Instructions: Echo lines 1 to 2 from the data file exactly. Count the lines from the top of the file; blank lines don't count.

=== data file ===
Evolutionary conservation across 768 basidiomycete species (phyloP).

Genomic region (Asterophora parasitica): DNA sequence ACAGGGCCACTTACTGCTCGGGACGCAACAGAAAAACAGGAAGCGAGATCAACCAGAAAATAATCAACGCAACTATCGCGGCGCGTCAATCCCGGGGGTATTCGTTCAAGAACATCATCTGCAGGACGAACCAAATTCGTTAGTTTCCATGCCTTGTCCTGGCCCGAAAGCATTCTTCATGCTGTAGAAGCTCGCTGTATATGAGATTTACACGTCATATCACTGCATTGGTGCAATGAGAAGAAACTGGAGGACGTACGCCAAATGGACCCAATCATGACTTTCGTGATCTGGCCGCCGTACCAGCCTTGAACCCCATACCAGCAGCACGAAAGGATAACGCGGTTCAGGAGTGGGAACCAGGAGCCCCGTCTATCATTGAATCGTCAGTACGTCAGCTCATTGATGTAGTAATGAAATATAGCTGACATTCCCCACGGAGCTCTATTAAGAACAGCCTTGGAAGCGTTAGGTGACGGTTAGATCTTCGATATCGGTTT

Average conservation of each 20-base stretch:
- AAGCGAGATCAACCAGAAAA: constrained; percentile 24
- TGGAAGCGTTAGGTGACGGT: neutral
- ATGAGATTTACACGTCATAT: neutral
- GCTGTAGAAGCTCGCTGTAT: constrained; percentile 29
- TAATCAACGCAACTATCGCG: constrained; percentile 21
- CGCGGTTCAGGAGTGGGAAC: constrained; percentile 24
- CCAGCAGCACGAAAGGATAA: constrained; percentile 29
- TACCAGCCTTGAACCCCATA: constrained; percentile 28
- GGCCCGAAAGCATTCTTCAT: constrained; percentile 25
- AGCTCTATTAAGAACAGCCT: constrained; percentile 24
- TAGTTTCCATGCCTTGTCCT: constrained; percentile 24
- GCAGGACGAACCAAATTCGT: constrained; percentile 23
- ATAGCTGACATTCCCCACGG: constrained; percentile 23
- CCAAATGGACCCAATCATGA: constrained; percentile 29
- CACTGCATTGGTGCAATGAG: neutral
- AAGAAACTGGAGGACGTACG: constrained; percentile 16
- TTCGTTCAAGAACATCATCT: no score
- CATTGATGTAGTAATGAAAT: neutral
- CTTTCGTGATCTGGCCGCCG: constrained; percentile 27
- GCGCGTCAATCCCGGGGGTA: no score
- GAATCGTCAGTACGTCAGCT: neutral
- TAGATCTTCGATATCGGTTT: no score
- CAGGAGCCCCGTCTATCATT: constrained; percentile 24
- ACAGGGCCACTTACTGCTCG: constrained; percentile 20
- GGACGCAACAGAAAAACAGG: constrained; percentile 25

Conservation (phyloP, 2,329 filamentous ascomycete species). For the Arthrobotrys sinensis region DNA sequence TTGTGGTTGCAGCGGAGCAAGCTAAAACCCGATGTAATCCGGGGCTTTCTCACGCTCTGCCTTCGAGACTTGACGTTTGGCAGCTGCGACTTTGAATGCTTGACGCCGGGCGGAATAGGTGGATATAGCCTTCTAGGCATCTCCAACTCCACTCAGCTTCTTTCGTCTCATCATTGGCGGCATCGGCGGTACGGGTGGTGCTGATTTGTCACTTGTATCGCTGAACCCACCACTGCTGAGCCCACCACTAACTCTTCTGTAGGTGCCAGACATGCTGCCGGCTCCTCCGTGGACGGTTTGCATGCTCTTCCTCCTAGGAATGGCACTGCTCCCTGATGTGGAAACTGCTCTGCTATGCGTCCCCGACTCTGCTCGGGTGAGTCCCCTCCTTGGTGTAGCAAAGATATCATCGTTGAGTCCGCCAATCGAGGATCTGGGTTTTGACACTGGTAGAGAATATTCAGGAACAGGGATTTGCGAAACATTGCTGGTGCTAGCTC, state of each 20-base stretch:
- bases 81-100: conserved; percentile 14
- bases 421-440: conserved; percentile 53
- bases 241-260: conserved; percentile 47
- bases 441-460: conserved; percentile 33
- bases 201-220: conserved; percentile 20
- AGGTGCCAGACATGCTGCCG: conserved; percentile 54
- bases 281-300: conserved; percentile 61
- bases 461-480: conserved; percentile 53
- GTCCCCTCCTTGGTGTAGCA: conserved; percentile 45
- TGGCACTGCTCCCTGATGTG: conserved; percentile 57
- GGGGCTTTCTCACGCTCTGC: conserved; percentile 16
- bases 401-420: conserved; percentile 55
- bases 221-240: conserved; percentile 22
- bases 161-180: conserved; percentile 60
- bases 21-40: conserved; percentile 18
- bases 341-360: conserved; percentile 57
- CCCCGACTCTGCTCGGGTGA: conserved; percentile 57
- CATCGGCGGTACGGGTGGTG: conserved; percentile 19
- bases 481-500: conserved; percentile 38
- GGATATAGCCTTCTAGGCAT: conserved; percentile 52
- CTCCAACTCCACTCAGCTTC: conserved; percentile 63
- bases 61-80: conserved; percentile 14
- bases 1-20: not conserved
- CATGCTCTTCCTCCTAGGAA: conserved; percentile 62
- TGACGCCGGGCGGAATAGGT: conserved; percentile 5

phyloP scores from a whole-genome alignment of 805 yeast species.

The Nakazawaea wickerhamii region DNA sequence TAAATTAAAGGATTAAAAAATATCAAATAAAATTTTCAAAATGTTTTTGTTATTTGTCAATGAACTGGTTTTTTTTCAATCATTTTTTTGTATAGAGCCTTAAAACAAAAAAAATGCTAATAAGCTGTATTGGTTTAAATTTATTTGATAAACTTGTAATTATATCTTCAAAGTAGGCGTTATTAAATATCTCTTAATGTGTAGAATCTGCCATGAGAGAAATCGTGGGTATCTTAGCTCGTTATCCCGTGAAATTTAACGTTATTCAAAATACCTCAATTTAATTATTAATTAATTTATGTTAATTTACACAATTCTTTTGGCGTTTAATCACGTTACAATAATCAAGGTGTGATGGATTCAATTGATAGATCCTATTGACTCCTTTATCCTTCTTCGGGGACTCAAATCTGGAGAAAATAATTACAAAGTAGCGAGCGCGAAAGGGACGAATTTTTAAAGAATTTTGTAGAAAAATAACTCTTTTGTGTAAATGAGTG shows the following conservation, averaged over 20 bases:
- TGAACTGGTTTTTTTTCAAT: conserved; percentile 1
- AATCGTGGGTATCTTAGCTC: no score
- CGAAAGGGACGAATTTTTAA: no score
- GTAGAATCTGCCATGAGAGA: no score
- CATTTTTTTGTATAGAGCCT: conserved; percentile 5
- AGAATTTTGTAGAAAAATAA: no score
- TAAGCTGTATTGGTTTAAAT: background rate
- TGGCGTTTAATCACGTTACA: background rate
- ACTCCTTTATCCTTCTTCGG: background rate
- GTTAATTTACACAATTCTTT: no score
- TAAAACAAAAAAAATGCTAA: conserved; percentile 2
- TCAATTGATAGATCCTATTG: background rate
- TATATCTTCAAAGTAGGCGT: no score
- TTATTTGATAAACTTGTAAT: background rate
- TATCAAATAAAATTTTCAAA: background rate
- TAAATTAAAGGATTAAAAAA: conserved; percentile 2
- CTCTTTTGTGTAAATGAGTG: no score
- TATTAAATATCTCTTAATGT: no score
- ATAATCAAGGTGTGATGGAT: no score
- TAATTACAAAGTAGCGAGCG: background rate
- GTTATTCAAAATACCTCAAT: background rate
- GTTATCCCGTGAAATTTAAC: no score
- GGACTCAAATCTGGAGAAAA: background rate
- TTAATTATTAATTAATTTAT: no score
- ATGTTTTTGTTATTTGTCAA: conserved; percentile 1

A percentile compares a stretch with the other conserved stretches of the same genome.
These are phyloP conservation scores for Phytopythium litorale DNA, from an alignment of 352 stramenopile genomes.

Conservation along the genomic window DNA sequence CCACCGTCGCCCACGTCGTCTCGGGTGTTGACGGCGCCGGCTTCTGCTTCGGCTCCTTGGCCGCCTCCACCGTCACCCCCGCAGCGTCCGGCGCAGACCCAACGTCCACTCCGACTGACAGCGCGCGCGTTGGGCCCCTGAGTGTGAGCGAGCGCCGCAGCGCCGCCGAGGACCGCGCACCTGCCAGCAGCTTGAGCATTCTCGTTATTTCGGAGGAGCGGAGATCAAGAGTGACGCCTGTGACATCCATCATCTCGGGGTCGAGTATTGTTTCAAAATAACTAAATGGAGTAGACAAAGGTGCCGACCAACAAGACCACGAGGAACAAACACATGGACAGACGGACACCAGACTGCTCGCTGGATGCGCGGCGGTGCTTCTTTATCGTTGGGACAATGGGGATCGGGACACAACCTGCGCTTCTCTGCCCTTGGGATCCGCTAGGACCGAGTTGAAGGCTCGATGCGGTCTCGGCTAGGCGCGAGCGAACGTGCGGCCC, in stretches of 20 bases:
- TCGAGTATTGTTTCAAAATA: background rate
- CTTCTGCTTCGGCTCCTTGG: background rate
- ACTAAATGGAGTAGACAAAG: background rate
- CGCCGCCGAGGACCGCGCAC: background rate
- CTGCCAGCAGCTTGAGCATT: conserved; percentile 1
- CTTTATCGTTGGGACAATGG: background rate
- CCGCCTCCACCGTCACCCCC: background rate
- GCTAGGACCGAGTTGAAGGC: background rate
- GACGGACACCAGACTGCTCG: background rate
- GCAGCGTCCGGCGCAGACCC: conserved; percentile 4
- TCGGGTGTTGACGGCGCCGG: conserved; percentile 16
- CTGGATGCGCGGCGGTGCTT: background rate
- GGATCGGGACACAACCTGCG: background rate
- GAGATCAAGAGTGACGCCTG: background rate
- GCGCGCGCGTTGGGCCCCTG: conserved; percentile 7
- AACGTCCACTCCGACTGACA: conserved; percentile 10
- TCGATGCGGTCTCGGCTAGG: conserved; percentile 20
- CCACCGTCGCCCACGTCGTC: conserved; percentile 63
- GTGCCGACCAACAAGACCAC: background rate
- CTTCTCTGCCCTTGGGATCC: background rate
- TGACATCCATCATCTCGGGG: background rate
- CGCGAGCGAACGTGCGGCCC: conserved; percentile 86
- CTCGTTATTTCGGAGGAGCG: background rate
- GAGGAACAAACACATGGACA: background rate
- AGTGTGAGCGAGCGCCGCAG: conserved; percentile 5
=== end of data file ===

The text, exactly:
Evolutionary conservation across 768 basidiomycete species (phyloP).

Genomic region (Asterophora parasitica): DNA sequence ACAGGGCCACTTACTGCTCGGGACGCAACAGAAAAACAGGAAGCGAGATCAACCAGAAAATAATCAACGCAACTATCGCGGCGCGTCAATCCCGGGGGTATTCGTTCAAGAACATCATCTGCAGGACGAACCAAATTCGTTAGTTTCCATGCCTTGTCCTGGCCCGAAAGCATTCTTCATGCTGTAGAAGCTCGCTGTATATGAGATTTACACGTCATATCACTGCATTGGTGCAATGAGAAGAAACTGGAGGACGTACGCCAAATGGACCCAATCATGACTTTCGTGATCTGGCCGCCGTACCAGCCTTGAACCCCATACCAGCAGCACGAAAGGATAACGCGGTTCAGGAGTGGGAACCAGGAGCCCCGTCTATCATTGAATCGTCAGTACGTCAGCTCATTGATGTAGTAATGAAATATAGCTGACATTCCCCACGGAGCTCTATTAAGAACAGCCTTGGAAGCGTTAGGTGACGGTTAGATCTTCGATATCGGTTT